Why innovation will help Uber get its reputation back on track

Why innovation will help Uber get its reputation back on track

Uber has had its fair share of problems recently.

The negative coverage has been relentless.  A woman in India sued the firm over a driver rape allegation; a senior exec suggested they dig up dirt on critical journalists; and the brand charged users 400% more during the Sydney siege.

Yet in-between the critical headlines, the private taxi service has been doing what it does best: innovation. It’s rolled out a wave of innovative service enhancements which have generated positive headlines and huge awareness. Here are four of our favourites:

  1. UberEats: an on-demand food-delivery service that provides users with meals from local restaurants in under 10 minutes
  2. Ride Now: Apple Touch ID integration so users can order an Uber by simply placing their finger on the fingerprint sensor of the iPhone 5S, 6 or 6 Plus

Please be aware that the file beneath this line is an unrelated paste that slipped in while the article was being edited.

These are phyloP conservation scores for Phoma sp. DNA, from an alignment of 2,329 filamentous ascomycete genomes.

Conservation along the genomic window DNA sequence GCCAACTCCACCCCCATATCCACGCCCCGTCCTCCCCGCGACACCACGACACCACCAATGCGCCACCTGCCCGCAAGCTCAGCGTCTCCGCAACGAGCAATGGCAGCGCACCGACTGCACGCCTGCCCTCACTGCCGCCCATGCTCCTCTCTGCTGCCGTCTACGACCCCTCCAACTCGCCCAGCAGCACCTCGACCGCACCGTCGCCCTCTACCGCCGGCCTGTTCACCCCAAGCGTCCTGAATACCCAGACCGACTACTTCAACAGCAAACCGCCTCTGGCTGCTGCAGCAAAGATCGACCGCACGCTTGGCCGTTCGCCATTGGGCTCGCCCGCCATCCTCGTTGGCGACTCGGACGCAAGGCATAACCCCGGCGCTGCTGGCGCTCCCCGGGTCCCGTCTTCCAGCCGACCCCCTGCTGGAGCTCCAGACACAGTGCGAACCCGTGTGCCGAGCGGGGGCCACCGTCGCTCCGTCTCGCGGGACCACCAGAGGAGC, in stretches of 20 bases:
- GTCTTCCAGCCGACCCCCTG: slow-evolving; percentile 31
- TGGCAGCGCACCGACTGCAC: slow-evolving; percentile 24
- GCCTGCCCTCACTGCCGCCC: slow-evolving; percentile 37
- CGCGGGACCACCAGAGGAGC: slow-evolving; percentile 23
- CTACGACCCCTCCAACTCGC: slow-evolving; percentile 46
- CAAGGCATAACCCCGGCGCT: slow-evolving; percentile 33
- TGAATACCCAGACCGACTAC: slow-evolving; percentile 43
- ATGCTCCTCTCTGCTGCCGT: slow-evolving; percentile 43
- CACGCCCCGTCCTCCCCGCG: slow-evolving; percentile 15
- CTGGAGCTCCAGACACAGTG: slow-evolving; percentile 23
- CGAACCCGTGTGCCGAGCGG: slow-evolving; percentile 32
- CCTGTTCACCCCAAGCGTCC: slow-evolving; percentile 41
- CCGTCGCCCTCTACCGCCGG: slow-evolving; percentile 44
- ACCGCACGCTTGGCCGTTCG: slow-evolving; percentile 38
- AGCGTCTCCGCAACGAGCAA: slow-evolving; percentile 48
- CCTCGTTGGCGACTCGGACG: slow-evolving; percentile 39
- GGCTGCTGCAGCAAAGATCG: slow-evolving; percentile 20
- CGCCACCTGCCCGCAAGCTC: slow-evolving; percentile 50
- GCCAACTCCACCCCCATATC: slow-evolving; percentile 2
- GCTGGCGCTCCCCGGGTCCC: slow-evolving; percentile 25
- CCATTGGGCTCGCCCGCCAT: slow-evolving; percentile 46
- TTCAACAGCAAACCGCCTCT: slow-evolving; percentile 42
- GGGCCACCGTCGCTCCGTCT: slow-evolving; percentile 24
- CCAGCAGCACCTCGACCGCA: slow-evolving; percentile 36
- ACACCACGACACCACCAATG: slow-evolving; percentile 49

3. Uberpool: share a ride – and split the cost – with another person who just happens to be requesting a ride along a similar route
  4. Spotify integration: connect users’ Spotify accounts through the Uber app so personal playlists can be streamed in-car

These innovations have added genuine value to customers’ lives. However, they’ve also generated excitement, word-of-mouth and built goodwill amongst users.

It begs the question, has Uber approved these developments with the sole aim of generating positive headlines and social buzz?

If it has, I want to applaud the brand for its innovation-led marketing approach.

Clearly these aren’t stunts. They’re real services which add genuine value.  However, rather than get stuck at the bottom of a list of future updates, Uber has seen the inherent marketing value of getting developers and project managers to make them a reality. This is a smart move. As Steve Jobs said in 2001: “Innovation distinguishes between a leader and a follower.”

I wouldn’t be surprised if more firms move innovation higher up their marketing agenda like Uber has done.  Diverting huge TV ad budgets into exciting, ‘world first’ product and service enhancements would benefit customers, the business and generate awareness.  It might even balance out negative headlines…

Hew Leith
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